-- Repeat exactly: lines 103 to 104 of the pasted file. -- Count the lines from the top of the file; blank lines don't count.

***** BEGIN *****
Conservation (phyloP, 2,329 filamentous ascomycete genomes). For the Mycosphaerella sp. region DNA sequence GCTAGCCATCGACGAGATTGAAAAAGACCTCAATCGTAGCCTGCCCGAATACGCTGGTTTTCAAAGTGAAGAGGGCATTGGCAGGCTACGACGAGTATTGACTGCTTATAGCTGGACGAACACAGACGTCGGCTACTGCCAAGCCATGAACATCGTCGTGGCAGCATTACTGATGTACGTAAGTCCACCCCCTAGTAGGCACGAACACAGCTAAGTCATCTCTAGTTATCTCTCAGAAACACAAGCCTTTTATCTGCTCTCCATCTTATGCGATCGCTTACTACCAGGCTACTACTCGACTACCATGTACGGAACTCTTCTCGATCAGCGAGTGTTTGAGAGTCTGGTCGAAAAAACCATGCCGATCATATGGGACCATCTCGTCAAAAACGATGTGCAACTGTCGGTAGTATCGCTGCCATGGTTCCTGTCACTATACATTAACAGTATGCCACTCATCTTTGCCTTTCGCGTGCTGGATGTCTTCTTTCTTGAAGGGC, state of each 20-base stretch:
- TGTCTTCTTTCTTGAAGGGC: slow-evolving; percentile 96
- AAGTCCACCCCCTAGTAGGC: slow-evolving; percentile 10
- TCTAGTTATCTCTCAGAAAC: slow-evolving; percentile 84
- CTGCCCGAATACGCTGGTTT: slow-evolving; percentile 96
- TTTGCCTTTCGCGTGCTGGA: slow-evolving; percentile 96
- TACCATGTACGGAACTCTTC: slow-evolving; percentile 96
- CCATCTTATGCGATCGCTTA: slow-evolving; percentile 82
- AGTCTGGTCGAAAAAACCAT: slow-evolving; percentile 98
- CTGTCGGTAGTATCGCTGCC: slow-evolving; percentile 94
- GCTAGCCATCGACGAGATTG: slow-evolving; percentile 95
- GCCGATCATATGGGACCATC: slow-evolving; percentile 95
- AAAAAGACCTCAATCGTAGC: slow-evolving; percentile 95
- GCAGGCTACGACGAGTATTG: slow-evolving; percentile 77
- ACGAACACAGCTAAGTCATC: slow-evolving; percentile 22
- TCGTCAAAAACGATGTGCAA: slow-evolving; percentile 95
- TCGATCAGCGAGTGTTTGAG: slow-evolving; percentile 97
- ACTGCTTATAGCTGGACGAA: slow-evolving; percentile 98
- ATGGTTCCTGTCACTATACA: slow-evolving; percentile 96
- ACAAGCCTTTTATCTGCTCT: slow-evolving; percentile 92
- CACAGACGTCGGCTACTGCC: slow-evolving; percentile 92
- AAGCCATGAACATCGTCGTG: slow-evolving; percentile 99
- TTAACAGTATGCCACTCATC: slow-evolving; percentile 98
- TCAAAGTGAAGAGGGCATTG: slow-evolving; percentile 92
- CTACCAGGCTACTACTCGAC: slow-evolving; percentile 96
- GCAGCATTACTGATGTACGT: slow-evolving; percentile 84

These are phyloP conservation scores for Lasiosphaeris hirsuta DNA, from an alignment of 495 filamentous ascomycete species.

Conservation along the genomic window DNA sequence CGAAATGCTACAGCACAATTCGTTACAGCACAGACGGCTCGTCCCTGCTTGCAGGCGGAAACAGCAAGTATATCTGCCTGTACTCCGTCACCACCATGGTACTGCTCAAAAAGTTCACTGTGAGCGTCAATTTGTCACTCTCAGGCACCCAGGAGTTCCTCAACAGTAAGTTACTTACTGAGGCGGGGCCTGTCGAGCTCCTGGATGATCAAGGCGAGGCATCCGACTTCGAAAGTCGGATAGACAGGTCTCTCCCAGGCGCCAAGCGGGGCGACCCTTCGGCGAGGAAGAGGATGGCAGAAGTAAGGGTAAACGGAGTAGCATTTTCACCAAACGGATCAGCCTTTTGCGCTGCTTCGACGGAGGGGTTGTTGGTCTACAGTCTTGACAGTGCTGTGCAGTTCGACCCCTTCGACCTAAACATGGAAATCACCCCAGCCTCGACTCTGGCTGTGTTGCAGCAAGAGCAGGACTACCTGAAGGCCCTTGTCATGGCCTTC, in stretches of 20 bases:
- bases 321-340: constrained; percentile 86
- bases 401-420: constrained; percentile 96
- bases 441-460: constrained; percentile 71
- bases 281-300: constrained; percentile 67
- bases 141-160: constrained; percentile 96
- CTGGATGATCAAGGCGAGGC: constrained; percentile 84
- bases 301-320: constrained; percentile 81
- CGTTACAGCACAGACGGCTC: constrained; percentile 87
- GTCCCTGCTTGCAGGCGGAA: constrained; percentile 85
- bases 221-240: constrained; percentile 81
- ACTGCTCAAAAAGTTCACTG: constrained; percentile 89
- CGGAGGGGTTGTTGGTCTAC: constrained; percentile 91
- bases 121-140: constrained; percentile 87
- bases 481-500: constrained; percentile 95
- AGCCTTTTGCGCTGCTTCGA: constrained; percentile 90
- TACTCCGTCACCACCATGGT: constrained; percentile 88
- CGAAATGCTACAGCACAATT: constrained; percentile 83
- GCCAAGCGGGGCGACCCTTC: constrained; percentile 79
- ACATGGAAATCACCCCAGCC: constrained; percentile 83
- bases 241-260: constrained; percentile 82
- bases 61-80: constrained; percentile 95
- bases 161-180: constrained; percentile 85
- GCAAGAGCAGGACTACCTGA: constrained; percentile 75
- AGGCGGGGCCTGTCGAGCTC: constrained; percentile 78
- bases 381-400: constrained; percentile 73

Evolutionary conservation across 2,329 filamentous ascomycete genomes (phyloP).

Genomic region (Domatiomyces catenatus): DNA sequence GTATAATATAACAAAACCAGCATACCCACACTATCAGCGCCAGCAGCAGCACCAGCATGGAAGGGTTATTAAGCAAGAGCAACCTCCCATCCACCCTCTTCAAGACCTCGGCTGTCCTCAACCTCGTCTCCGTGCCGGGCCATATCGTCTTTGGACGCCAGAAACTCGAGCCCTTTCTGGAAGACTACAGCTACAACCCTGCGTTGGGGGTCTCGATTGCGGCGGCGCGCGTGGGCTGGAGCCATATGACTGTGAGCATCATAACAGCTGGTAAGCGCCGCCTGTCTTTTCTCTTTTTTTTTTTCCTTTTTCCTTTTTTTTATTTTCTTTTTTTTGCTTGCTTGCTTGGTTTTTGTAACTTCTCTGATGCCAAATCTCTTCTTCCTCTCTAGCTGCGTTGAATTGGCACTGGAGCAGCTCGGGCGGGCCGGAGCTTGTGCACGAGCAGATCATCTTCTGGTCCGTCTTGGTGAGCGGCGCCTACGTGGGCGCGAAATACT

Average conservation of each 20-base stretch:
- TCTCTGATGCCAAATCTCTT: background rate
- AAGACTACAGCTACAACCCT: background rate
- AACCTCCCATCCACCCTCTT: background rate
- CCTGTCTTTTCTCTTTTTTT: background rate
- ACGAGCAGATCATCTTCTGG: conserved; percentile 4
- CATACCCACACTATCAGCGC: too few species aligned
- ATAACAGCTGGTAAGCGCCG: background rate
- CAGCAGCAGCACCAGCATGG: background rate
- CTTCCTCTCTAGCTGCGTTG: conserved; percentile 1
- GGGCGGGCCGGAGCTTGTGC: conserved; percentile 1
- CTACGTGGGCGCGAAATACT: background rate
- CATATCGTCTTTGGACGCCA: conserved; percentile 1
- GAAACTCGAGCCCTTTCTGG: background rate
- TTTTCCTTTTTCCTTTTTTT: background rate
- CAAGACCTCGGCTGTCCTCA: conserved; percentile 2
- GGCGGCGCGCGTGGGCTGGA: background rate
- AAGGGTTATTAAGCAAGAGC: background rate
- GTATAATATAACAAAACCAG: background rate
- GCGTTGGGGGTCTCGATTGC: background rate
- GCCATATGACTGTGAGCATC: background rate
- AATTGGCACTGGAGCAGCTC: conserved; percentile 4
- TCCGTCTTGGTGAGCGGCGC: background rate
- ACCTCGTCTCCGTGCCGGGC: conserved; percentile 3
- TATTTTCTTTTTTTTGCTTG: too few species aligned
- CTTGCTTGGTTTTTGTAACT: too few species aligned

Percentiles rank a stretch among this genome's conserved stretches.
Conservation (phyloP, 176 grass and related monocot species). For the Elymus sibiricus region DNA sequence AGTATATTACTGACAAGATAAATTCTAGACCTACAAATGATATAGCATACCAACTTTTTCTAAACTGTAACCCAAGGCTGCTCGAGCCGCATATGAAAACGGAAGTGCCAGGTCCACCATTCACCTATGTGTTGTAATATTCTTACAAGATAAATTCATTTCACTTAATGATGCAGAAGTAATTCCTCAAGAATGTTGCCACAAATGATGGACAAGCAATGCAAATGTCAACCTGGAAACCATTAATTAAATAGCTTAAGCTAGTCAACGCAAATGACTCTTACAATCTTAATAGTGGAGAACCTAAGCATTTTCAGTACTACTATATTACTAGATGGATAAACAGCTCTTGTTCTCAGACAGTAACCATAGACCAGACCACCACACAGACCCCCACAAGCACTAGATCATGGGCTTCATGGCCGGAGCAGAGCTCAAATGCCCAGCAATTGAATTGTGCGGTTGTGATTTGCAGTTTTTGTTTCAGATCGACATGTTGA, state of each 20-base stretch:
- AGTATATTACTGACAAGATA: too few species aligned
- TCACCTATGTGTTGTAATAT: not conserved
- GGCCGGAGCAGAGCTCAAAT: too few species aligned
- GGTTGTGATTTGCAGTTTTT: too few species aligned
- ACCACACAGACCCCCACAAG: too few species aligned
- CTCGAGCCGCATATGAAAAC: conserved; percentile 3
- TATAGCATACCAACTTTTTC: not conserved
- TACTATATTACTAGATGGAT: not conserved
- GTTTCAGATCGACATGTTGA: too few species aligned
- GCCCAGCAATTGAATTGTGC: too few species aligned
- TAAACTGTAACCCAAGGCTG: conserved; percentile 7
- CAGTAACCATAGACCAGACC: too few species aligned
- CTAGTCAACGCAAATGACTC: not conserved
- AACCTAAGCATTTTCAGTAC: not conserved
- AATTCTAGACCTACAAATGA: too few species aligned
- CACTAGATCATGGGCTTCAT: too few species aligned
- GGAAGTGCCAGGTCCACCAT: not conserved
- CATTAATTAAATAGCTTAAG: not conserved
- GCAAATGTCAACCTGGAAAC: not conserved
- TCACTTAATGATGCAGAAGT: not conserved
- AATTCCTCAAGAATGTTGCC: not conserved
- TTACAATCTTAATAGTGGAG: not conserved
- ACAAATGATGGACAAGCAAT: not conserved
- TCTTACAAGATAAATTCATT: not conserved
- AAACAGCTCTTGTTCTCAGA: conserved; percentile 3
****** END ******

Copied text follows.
- TCACTTAATGATGCAGAAGT: not conserved
- AATTCCTCAAGAATGTTGCC: not conserved